The Spa Spot: Another Davis climbs into the saddle
Retired jockey Robbie Davis gives his son Dylan a leg up for his first career race.
Dylan Davis made his debut as a jockey Monday, following his father, Robbie, and his sister, Jackie, into the family business.
While his relatives and friends cheered and applauded, the 18-year-old Saratoga Springs High School graduate rode Black Rhino to a fourth-place finish in the fourth race for trainer Wesley Ward. Davis was eighth on Ward's favored Fierce in the fifth race. Three other horses Davis had been named to ride, including one trained by his father, were scratched.
"It was very exciting, the whole crowd and everything," Dylan Davis said. "It's just a blast. You can't get any better than this, it's Saratoga."
Robbie Davis was a prominent jockey, winning 3,382 races in 20 years until a knee injury forced him to retire in 2002. He and his wife Marguerite became full-time residents of the Saratoga Springs area several years ago. Jackie Davis decided to become a jockey, is a graduate of the North American Racing Academy and has been riding professionally since 2008.
Dylan, 18, the youngest of the Davis' six children, has been preparing for a riding career by working as an exercise rider. At 5-foot-2 and 104 pounds, the former wrestler has the ideal build to be a Thoroughbred jockey. He acknowledged that he was weary after riding two races in a row and found racing to be more taxing than getting on horses in the morning.
"It's definitely tougher," he said. "I've been galloping almost two years and this is nothing like it. It's a whole different game. I got tired."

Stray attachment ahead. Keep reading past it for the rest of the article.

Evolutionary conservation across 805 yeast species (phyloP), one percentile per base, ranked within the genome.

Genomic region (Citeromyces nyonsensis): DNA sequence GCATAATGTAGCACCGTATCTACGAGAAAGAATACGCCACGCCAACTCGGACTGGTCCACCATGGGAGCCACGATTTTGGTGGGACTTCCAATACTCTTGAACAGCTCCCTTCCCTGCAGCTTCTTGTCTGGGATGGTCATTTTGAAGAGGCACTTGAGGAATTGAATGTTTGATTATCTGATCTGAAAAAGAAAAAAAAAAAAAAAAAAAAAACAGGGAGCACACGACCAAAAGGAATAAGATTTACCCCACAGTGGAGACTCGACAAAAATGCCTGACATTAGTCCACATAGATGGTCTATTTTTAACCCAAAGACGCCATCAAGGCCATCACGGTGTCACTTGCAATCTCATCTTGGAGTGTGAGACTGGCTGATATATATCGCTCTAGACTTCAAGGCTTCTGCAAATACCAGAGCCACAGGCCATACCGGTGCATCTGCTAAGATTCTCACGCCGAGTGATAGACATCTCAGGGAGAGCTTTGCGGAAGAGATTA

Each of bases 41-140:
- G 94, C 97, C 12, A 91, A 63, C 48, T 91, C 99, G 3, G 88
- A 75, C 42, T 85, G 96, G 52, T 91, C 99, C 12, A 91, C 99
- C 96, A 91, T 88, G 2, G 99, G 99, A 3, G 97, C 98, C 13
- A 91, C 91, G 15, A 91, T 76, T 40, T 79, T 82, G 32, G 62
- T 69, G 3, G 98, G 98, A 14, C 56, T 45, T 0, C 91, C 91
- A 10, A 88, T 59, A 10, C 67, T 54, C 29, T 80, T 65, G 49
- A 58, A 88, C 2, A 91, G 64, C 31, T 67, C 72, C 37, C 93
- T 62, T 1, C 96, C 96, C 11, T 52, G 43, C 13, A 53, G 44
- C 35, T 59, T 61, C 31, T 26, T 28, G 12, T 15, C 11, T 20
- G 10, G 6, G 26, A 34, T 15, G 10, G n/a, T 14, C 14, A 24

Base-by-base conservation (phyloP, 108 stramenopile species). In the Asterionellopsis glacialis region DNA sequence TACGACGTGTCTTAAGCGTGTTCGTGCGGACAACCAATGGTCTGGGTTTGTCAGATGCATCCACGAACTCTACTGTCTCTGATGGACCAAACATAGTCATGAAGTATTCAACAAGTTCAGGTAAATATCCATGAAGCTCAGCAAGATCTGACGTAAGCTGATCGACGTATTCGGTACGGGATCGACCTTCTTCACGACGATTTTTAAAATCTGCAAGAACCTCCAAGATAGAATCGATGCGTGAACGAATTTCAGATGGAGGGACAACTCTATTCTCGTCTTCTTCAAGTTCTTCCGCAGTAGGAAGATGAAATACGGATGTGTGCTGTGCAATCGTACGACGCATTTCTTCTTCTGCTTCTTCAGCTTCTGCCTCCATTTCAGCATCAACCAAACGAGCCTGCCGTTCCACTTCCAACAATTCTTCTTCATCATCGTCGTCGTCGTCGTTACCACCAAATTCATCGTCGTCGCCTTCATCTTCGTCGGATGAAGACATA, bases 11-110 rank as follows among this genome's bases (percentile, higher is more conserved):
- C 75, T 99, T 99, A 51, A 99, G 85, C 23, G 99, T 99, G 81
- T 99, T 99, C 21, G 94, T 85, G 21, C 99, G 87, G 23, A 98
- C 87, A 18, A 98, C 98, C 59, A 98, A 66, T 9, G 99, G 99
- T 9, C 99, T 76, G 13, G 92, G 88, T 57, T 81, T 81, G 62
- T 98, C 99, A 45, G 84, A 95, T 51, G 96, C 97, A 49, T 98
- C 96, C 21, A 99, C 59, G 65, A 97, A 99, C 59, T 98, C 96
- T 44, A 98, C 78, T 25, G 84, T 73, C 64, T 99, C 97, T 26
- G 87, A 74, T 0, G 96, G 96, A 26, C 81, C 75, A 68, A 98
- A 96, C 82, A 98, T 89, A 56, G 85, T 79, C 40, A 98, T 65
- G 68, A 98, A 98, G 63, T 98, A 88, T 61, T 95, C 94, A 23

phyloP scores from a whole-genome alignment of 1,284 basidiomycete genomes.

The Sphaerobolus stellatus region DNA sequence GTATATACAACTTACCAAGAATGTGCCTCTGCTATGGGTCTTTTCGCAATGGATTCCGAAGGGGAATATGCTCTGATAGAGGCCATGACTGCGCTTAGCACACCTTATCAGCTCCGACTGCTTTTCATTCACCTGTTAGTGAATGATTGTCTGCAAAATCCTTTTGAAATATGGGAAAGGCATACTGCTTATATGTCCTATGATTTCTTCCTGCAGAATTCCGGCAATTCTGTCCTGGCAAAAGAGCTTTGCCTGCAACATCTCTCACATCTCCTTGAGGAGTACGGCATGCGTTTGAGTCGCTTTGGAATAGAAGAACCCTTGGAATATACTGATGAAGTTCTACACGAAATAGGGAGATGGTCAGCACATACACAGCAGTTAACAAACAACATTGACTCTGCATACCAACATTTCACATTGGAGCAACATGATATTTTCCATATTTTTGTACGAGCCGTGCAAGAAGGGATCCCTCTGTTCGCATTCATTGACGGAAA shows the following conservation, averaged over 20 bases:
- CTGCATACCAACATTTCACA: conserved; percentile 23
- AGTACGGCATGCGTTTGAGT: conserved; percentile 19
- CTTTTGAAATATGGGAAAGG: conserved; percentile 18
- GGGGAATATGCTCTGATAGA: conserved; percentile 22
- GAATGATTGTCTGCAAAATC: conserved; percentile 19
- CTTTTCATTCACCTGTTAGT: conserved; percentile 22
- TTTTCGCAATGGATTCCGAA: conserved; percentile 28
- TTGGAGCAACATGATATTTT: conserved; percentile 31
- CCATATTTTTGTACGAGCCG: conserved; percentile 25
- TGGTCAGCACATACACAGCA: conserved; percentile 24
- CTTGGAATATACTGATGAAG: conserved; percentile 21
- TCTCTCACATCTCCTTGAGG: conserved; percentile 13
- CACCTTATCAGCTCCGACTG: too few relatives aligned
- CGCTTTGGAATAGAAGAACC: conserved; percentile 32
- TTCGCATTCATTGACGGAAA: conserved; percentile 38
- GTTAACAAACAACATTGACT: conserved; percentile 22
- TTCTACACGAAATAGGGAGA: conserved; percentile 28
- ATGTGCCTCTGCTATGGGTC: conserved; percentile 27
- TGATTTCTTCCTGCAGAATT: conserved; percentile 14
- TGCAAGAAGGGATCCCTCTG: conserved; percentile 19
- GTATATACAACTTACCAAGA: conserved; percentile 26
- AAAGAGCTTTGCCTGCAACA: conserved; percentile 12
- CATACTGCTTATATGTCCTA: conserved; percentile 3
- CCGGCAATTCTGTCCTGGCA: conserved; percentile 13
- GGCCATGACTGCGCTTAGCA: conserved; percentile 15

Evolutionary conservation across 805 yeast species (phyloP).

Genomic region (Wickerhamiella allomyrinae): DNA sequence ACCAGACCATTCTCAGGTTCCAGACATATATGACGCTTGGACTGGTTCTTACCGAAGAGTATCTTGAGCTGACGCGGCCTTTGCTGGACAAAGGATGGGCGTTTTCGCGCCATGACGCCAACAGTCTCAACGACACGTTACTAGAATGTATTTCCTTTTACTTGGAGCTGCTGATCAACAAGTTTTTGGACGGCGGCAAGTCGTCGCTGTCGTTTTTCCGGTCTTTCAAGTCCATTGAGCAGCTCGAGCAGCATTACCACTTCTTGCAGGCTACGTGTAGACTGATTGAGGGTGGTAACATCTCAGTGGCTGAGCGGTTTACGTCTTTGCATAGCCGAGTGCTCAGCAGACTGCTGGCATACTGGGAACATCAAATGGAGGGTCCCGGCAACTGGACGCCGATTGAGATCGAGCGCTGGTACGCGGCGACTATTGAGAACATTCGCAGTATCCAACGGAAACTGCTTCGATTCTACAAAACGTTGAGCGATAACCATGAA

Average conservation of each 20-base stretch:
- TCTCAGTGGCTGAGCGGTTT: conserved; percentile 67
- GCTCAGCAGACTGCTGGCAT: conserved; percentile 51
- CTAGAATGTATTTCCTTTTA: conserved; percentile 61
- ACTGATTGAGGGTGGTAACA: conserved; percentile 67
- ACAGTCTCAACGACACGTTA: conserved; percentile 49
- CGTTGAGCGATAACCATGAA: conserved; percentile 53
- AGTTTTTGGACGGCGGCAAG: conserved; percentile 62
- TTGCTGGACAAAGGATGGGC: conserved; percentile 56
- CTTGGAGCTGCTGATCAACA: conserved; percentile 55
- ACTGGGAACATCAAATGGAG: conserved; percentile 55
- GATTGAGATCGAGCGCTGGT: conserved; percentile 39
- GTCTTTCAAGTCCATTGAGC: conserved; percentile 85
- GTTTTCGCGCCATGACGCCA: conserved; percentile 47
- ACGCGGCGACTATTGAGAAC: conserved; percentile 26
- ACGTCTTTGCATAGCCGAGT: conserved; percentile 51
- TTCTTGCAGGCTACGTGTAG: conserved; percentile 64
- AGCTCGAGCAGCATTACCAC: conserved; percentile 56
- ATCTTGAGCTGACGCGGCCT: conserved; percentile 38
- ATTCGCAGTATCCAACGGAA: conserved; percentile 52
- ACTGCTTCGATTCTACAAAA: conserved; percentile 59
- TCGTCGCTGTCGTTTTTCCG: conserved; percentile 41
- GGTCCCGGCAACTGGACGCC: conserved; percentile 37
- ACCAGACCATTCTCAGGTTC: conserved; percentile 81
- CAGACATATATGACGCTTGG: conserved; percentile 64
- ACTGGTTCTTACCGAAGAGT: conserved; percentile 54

Ward allowed Robbie Davis to give Dylan a leg up - to help him climb aboard - on Black Rhino in the paddock prior to his first race. Robbie Davis was clearly nervous and was fidgeting
in the winner's circle while the first race was being run. He didn't realize that his son had Black Rhino battling for the lead early on.
"Boy that was a little better than I was expecting," Robbie Davis said. "I didn't see him break out of the gate. I thought he was last and the next thing you know Tom Durkin is calling Black Rhino head and head down the backside. I was a little confused.
"When I saw him going around the turn I said, 'Wow, he really did come out of there running.' He told me was ready and he wasn't lying."
Robbie Davis didn't have any trouble describing his feelings.
"I'm absolutely proud, just busting at the seams," he said.
Robbie Davis talked with his son for a moment before Dylan headed back to the jocks' room to get ready for the next race.
"To see the grin in his face was really exciting. He's pumped," Robbie Davis said. "I just wanted it to be a safe one. He kind of knows what he's up against a little bit now. I didn't expect him to be riding in back-to-back races. You kind of want to get your feet wet. He's in no shape or form ready to start races, but he needs to learn. He had gotten to a stage where - you can only learn so much in the morning - he needed to get in a field and see what it's like."
Robbie Davis said Dylan will probably ride a few more times during the Saratoga meet, get some more experience at Suffolk Downs in the fall and launch his apprentice career in earnest during the winter at Aqueduct Racetrack in Queens.